Friday, November 28, 2014

Baby Quilt and Diaper Bag

With the arrival of some nice cool weather, I always look forward to quilt making.  Somehow during the heat and humidity of summer, the thought of standing over a steaming iron or having a lapful of quilt doesn't appeal to me. We had a nice cold front move in just in time for Thanksgiving weekend, so I got some fabric and started cutting.  My daughter's next-door neighbors are expecting their first baby in the Spring and they are going to wait to find out whether it is a boy or a girl when the baby is born.  I just happened to have some fabrics left over from a pillowcase dress I made for Emily about four years ago.


I thought these fabrics would be perfect to use in a gender-neutral baby quilt.  After I cut the fabrics to make the blocks, I realized that I had enough left over for a diaper bag, so I went for it.  I sewed the blocks and assembled the quilt top last night, and then started on the diaper bag this morning.   By 3:00, the bag was done (except for a button needed for the front).  I wasn't about to get out in the shopping madness going on out there in the wild.  The way I look at it, by staying home I not only saved a ton of money, but also accomplished quite a bit.


I even got the quilt back and binding made.  I'll drop the quilt off at the quilt shop the next time I go so it can be quilted on the longarm.

Here are a couple of close-ups of the diaper bag.  It has six pockets inside and because both the bag and the pockets are quilted with batting, they keep bottles cold long enough for running errands - even in Florida in the summer.  My daughter loved these when Em was a baby.  Best of all, the bag is completely washable.


There are also two outside pockets on the front, and one on the back.


It was a great day!  I hope yours was as well :)


Saturday, August 16, 2014

The alternating block for my brother's quilt

So, after cutting up all the fabrics for my brother's quilt, I finally figured out what it was about these fabrics that made me certain they were perfect for him.  Even though they are civil war fabrics, the green and brown striped and the blue fabrics remind me of silk foulard prints used for men's ties.  He's always been a fan of classic silk ties, so I think he will like the overall effect of this quilt.  It is masculine and the colors are rich and subdued.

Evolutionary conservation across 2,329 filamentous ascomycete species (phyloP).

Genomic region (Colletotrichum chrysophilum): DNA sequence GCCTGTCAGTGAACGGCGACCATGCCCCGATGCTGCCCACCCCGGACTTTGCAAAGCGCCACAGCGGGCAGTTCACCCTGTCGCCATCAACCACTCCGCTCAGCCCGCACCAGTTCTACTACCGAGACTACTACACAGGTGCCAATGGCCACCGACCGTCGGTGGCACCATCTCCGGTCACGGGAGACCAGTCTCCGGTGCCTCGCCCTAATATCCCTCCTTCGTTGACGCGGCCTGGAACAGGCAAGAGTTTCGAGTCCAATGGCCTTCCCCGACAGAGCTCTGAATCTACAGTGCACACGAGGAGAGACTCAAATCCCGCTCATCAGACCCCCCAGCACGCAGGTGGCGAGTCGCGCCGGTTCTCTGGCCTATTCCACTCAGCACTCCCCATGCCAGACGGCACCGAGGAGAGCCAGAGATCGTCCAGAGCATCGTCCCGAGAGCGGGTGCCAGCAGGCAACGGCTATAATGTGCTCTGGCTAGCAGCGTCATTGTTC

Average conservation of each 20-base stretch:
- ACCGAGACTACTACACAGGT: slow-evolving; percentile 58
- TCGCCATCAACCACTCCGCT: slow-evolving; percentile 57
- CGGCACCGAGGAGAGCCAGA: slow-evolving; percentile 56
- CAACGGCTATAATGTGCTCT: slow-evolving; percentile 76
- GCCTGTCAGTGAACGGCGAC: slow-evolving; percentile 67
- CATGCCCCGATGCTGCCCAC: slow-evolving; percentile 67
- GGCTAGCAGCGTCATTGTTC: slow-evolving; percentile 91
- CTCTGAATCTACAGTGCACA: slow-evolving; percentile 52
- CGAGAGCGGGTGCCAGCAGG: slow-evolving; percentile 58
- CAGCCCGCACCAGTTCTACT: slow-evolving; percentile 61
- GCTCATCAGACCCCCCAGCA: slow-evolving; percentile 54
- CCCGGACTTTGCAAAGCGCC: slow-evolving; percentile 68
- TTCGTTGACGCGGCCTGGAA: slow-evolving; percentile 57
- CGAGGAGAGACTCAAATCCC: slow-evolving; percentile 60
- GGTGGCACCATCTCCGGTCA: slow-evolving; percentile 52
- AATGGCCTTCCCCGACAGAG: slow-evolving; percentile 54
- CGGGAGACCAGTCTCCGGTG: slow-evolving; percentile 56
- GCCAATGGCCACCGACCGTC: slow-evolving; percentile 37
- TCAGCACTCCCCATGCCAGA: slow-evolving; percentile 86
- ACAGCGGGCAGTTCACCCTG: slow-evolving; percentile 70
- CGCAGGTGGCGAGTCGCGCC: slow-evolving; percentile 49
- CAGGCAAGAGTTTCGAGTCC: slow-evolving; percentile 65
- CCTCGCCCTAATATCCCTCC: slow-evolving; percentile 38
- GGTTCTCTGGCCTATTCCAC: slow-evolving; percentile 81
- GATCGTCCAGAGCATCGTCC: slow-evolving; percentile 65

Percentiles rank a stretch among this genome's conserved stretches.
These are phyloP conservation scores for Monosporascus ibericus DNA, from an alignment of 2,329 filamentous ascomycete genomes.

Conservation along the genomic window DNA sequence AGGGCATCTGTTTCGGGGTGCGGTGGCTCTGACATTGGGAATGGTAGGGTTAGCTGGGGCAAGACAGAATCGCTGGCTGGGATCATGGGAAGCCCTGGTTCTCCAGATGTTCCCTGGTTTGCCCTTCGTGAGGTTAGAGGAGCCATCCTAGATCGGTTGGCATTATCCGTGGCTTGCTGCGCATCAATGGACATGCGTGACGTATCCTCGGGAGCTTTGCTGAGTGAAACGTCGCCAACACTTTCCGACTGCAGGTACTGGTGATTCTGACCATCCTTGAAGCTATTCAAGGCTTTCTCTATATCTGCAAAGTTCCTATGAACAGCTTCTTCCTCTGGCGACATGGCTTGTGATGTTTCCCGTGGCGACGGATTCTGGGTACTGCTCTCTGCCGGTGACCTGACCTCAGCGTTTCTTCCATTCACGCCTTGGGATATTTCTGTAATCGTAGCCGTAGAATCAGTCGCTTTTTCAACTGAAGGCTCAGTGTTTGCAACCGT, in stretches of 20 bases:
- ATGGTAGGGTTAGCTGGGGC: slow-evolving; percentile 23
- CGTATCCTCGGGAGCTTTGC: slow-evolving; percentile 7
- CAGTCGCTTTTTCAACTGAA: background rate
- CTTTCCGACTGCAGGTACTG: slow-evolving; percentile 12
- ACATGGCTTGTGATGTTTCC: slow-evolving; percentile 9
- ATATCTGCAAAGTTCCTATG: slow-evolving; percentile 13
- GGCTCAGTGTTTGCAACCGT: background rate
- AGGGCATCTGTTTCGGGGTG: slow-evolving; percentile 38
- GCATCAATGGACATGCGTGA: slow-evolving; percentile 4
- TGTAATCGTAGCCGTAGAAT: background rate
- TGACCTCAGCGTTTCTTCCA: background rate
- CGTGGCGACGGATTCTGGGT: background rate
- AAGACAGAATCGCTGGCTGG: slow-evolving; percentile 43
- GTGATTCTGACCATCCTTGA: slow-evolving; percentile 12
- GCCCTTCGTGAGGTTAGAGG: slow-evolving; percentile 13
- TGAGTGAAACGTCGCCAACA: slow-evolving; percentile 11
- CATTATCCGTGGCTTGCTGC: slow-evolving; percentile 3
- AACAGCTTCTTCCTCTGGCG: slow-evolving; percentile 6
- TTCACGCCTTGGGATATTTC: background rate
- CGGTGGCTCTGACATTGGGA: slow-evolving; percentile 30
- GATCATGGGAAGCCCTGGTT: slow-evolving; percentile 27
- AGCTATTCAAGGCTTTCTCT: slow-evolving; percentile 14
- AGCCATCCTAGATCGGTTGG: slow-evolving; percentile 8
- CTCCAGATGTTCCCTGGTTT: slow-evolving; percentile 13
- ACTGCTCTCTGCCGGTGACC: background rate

In any case, I decided to sew up one of the alternate blocks just to see what it would look like.  I only have to make ten of each, so it should go fairly quickly now that the cutting is done.  I did find that I had to press the final seam open in order to reduce the bulk of all the flying geese points coming together in the center.  When I first tried to press to one side, the bulk created a definite bump which is not desirable.  

This is my first time making flying geese and it seems to waste an awful lot of fabric - the pattern instructs the quilter to cut a tan fabric rectangle 3.5" x 6.5" and then mark the red and blue squares with a diagonal line point to point.  Put one square on one side of the tan rectangle, sew on the line, then cut the excess away leaving 1/4", press, and repeat on the other side.  I'm thinking that there is a more efficient way to make flying geese.  I'll have to do some research online before I make these again.  In any case here are the two blocks that comprise the quilt center.


I'm done cutting and sewing for today, but at least now I'm ready to make some real progress the next time I get back to it :)

Have a great weekend!